Notwithstanding the flow of exemplary process illustrated in
While the foregoing specifically refers to priority services, the concepts and/or methods that are described herein are equally applicable to a range of premium telephone services where it is deemed advisable or desirable to default to ordinary call handling as opposed to completely blocking or denying calls attempting to invoke or utilize those services. Moreover, it is to be appreciated that in connection with the particular exemplary embodiments presented herein certain structural and/or function features are described as being incorporated in defined elements and/or components. However, it is contemplated that these features may, to the same or similar benefit, also likewise be incorporated in other elements and/or components where appropriate. It is also to be appreciated that different aspects of the exemplary embodiments may be selectively employed as appropriate to achieve other alternate embodiments suited for desired applications, the other alternate embodiments thereby realizing the respective advantages of the aspects incorporated therein.
It is also to be appreciated that particular elements or components described herein may have their functionality suitably implemented via hardware, software, firmware or a combination thereof. Additionally, it is to be appreciated that certain elements described herein as incorporated together may under suitable circumstances be stand-alone elements or otherwise divided. Similarly, a plurality of particular functions described as being carried out by one particular element may be carried out by a plurality of distinct elements acting independently to carry out individual functions, or certain individual functions may be split-up and carried out by a plurality of distinct elements acting in concert. Alternately, some elements or components otherwise described and/or shown herein as distinct from one another may be physically or functionally combined where appropriate.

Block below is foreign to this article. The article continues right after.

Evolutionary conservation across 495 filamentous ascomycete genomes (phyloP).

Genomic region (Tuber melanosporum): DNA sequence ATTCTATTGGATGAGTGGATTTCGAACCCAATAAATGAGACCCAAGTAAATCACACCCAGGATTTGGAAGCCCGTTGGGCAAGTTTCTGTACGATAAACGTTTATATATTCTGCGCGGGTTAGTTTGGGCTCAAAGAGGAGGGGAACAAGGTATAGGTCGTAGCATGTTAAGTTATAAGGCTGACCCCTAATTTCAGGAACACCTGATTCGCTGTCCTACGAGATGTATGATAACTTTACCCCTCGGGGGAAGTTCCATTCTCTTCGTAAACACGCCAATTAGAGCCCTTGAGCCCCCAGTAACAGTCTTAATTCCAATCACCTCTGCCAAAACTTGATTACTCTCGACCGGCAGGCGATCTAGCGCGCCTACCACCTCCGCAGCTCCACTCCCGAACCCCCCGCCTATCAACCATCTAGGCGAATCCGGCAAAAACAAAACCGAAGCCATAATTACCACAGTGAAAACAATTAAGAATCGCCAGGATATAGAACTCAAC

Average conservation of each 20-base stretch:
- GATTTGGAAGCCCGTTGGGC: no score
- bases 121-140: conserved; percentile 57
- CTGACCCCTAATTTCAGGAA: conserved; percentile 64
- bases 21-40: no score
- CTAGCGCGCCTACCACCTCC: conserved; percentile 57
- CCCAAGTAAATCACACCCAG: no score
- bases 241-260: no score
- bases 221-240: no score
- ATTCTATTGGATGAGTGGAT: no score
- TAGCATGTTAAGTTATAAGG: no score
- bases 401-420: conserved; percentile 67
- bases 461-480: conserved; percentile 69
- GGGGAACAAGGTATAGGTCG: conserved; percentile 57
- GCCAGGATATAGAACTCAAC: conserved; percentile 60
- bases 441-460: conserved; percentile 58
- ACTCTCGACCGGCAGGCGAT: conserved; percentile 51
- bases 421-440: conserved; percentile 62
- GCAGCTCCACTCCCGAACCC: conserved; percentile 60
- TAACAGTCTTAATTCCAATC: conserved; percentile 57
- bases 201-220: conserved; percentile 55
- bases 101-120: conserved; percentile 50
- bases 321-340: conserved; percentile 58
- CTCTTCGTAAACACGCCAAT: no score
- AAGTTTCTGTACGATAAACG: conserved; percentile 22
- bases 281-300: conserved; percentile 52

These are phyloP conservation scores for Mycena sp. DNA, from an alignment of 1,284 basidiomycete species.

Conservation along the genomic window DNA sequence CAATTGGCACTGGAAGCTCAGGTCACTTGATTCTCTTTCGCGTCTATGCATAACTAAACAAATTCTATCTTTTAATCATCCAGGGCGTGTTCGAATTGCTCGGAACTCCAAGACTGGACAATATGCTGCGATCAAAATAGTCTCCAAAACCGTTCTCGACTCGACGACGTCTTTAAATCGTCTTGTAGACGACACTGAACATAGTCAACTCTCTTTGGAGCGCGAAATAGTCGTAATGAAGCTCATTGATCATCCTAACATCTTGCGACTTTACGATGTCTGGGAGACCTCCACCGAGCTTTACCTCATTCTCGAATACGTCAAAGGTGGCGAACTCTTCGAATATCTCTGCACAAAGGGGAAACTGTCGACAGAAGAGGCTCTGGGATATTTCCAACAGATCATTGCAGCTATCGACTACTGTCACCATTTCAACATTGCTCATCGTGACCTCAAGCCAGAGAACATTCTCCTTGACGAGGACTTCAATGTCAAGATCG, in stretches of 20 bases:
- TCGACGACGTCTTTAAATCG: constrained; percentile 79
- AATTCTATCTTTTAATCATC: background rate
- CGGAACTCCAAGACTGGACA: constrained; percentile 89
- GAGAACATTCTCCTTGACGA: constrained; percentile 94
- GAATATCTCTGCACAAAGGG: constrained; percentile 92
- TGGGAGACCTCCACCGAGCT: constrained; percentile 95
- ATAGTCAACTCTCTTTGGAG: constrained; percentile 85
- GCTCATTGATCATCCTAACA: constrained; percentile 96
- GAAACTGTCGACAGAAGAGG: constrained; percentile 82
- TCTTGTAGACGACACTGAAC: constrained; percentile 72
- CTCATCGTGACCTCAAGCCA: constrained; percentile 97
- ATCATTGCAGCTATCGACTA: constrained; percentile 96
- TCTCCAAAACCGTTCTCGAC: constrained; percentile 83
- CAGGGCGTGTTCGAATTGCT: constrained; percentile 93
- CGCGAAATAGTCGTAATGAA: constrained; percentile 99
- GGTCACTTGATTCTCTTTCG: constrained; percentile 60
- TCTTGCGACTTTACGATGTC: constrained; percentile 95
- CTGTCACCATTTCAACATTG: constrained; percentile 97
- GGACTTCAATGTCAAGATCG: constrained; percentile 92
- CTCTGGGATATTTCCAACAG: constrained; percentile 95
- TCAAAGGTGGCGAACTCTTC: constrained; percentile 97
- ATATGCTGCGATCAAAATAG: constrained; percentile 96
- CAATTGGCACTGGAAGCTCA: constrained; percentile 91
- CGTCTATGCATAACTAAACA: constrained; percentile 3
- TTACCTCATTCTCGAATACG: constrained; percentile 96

In short, the present specification has been set forth with reference to preferred embodiments. Obviously, modifications and alterations will occur to others upon reading and understanding the present specification. It is intended that the invention be construed as including all such modifications and alterations insofar as they come within the scope of the appended claims or the equivalents thereof.
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|U.S. Classification||379/342, 379/373.02, 379/208.01, 379/207.13, 379/139|
|Cooperative Classification||H04M3/4872, H04M2242/06, H04M3/382|
|Nov 19, 2007||AS||Assignment|
Owner name: LUCENT TECHNOLOGIES INC., NEW JERSEY
Free format text: ASSIGNMENT OF ASSIGNORS INTEREST;ASSIGNORS:GOLDMAN, STUART O.;KROCK, RICHARD E.;RAUSCHER, KARL F.;AND OTHERS;REEL/FRAME:020161/0190;SIGNING DATES FROM 20070307 TO 20071101
Owner name: LUCENT TECHNOLOGIES INC., NEW JERSEY
Free format text: ASSIGNMENT OF ASSIGNORS INTEREST;ASSIGNORS:GOLDMAN, STUART O.;KROCK, RICHARD E.;RAUSCHER, KARL F.;AND OTHERS;SIGNING DATES FROM 20070307 TO 20071101;REEL/FRAME:020161/0190
|Apr 18, 2012||AS||Assignment|
Owner name: ALCATEL-LUCENT USA INC., NEW JERSEY
Free format text: MERGER;ASSIGNOR:LUCENT TECHNOLOGIES INC.;REEL/FRAME:028063/0854
Effective date: 20081101
|Apr 23, 2012||AS||Assignment|
Owner name: ALCATEL LUCENT, FRANCE
Free format text: ASSIGNMENT OF ASSIGNORS INTEREST;ASSIGNOR:ALCATEL-LUCENT USA INC.;REEL/FRAME:028087/0754
Effective date: 20120419
|Dec 9, 2015||FPAY||Fee payment|
Year of fee payment: 4